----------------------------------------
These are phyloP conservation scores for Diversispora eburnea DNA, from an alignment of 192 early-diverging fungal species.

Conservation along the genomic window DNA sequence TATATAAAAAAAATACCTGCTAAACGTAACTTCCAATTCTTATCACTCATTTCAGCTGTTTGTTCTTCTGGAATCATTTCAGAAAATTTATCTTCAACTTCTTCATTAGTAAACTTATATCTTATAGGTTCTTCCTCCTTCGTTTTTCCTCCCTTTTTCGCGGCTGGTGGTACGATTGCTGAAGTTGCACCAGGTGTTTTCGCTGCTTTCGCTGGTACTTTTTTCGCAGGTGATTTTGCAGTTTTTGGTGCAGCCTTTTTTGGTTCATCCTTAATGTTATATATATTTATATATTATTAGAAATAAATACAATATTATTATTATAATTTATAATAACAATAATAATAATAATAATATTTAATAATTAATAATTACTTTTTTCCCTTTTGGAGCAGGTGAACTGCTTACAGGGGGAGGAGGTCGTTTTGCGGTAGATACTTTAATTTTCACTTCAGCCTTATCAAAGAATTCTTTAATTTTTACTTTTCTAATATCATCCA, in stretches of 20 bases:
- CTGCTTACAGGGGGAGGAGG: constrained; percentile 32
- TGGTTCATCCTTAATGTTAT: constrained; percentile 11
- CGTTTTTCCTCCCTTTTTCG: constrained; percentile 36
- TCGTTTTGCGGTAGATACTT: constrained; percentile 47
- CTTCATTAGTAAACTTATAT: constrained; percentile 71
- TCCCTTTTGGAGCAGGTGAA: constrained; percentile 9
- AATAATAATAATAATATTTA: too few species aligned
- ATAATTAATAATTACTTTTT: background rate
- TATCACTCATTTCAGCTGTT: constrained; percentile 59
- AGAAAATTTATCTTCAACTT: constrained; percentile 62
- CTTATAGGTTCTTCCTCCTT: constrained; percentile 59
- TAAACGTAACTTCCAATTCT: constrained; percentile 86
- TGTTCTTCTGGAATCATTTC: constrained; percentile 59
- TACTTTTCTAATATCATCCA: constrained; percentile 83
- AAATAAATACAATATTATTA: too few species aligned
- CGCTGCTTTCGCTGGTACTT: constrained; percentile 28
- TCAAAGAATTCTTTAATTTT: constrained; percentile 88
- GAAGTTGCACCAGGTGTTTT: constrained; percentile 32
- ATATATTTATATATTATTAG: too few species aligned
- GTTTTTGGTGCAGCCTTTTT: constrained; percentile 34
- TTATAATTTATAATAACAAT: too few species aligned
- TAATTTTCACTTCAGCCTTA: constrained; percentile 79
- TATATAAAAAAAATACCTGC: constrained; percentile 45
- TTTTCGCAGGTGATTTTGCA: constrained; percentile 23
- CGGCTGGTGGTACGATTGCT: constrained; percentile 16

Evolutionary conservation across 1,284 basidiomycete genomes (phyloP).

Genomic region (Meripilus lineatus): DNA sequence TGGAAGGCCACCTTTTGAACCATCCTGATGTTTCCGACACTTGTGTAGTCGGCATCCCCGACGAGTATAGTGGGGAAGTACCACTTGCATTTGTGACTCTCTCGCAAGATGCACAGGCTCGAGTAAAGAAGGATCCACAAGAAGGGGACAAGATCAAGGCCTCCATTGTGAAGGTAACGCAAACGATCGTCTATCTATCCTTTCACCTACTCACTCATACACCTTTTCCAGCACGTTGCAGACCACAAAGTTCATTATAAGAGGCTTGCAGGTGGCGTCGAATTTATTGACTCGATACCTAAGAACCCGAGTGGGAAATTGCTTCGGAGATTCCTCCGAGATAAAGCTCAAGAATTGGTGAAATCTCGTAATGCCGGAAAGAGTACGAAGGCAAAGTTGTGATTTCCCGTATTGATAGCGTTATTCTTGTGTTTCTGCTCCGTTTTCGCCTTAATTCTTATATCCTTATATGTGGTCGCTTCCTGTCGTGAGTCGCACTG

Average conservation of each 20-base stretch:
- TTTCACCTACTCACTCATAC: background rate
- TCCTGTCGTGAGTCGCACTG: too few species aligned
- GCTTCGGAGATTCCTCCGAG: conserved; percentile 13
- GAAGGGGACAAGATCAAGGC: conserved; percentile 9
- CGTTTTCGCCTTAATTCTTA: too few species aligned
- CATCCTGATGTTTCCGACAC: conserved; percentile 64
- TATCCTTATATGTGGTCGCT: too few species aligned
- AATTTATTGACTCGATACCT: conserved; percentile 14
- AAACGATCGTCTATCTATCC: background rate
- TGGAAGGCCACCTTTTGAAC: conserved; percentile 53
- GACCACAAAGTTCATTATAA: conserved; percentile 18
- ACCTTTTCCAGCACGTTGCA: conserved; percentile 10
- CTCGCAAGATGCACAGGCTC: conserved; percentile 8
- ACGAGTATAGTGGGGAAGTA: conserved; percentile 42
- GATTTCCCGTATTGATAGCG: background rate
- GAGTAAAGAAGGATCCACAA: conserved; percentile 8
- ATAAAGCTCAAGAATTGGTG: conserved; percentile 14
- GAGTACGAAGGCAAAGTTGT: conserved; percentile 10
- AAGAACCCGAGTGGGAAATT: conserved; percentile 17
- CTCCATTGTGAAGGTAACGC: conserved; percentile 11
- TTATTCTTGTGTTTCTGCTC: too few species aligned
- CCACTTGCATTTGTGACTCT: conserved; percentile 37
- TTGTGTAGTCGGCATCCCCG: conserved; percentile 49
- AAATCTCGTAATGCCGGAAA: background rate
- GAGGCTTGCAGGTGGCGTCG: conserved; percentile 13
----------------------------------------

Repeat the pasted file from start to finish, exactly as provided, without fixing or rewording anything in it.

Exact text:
These are phyloP conservation scores for Diversispora eburnea DNA, from an alignment of 192 early-diverging fungal species.

Conservation along the genomic window DNA sequence TATATAAAAAAAATACCTGCTAAACGTAACTTCCAATTCTTATCACTCATTTCAGCTGTTTGTTCTTCTGGAATCATTTCAGAAAATTTATCTTCAACTTCTTCATTAGTAAACTTATATCTTATAGGTTCTTCCTCCTTCGTTTTTCCTCCCTTTTTCGCGGCTGGTGGTACGATTGCTGAAGTTGCACCAGGTGTTTTCGCTGCTTTCGCTGGTACTTTTTTCGCAGGTGATTTTGCAGTTTTTGGTGCAGCCTTTTTTGGTTCATCCTTAATGTTATATATATTTATATATTATTAGAAATAAATACAATATTATTATTATAATTTATAATAACAATAATAATAATAATAATATTTAATAATTAATAATTACTTTTTTCCCTTTTGGAGCAGGTGAACTGCTTACAGGGGGAGGAGGTCGTTTTGCGGTAGATACTTTAATTTTCACTTCAGCCTTATCAAAGAATTCTTTAATTTTTACTTTTCTAATATCATCCA, in stretches of 20 bases:
- CTGCTTACAGGGGGAGGAGG: constrained; percentile 32
- TGGTTCATCCTTAATGTTAT: constrained; percentile 11
- CGTTTTTCCTCCCTTTTTCG: constrained; percentile 36
- TCGTTTTGCGGTAGATACTT: constrained; percentile 47
- CTTCATTAGTAAACTTATAT: constrained; percentile 71
- TCCCTTTTGGAGCAGGTGAA: constrained; percentile 9
- AATAATAATAATAATATTTA: too few species aligned
- ATAATTAATAATTACTTTTT: background rate
- TATCACTCATTTCAGCTGTT: constrained; percentile 59
- AGAAAATTTATCTTCAACTT: constrained; percentile 62
- CTTATAGGTTCTTCCTCCTT: constrained; percentile 59
- TAAACGTAACTTCCAATTCT: constrained; percentile 86
- TGTTCTTCTGGAATCATTTC: constrained; percentile 59
- TACTTTTCTAATATCATCCA: constrained; percentile 83
- AAATAAATACAATATTATTA: too few species aligned
- CGCTGCTTTCGCTGGTACTT: constrained; percentile 28
- TCAAAGAATTCTTTAATTTT: constrained; percentile 88
- GAAGTTGCACCAGGTGTTTT: constrained; percentile 32
- ATATATTTATATATTATTAG: too few species aligned
- GTTTTTGGTGCAGCCTTTTT: constrained; percentile 34
- TTATAATTTATAATAACAAT: too few species aligned
- TAATTTTCACTTCAGCCTTA: constrained; percentile 79
- TATATAAAAAAAATACCTGC: constrained; percentile 45
- TTTTCGCAGGTGATTTTGCA: constrained; percentile 23
- CGGCTGGTGGTACGATTGCT: constrained; percentile 16

Evolutionary conservation across 1,284 basidiomycete genomes (phyloP).

Genomic region (Meripilus lineatus): DNA sequence TGGAAGGCCACCTTTTGAACCATCCTGATGTTTCCGACACTTGTGTAGTCGGCATCCCCGACGAGTATAGTGGGGAAGTACCACTTGCATTTGTGACTCTCTCGCAAGATGCACAGGCTCGAGTAAAGAAGGATCCACAAGAAGGGGACAAGATCAAGGCCTCCATTGTGAAGGTAACGCAAACGATCGTCTATCTATCCTTTCACCTACTCACTCATACACCTTTTCCAGCACGTTGCAGACCACAAAGTTCATTATAAGAGGCTTGCAGGTGGCGTCGAATTTATTGACTCGATACCTAAGAACCCGAGTGGGAAATTGCTTCGGAGATTCCTCCGAGATAAAGCTCAAGAATTGGTGAAATCTCGTAATGCCGGAAAGAGTACGAAGGCAAAGTTGTGATTTCCCGTATTGATAGCGTTATTCTTGTGTTTCTGCTCCGTTTTCGCCTTAATTCTTATATCCTTATATGTGGTCGCTTCCTGTCGTGAGTCGCACTG

Average conservation of each 20-base stretch:
- TTTCACCTACTCACTCATAC: background rate
- TCCTGTCGTGAGTCGCACTG: too few species aligned
- GCTTCGGAGATTCCTCCGAG: conserved; percentile 13
- GAAGGGGACAAGATCAAGGC: conserved; percentile 9
- CGTTTTCGCCTTAATTCTTA: too few species aligned
- CATCCTGATGTTTCCGACAC: conserved; percentile 64
- TATCCTTATATGTGGTCGCT: too few species aligned
- AATTTATTGACTCGATACCT: conserved; percentile 14
- AAACGATCGTCTATCTATCC: background rate
- TGGAAGGCCACCTTTTGAAC: conserved; percentile 53
- GACCACAAAGTTCATTATAA: conserved; percentile 18
- ACCTTTTCCAGCACGTTGCA: conserved; percentile 10
- CTCGCAAGATGCACAGGCTC: conserved; percentile 8
- ACGAGTATAGTGGGGAAGTA: conserved; percentile 42
- GATTTCCCGTATTGATAGCG: background rate
- GAGTAAAGAAGGATCCACAA: conserved; percentile 8
- ATAAAGCTCAAGAATTGGTG: conserved; percentile 14
- GAGTACGAAGGCAAAGTTGT: conserved; percentile 10
- AAGAACCCGAGTGGGAAATT: conserved; percentile 17
- CTCCATTGTGAAGGTAACGC: conserved; percentile 11
- TTATTCTTGTGTTTCTGCTC: too few species aligned
- CCACTTGCATTTGTGACTCT: conserved; percentile 37
- TTGTGTAGTCGGCATCCCCG: conserved; percentile 49
- AAATCTCGTAATGCCGGAAA: background rate
- GAGGCTTGCAGGTGGCGTCG: conserved; percentile 13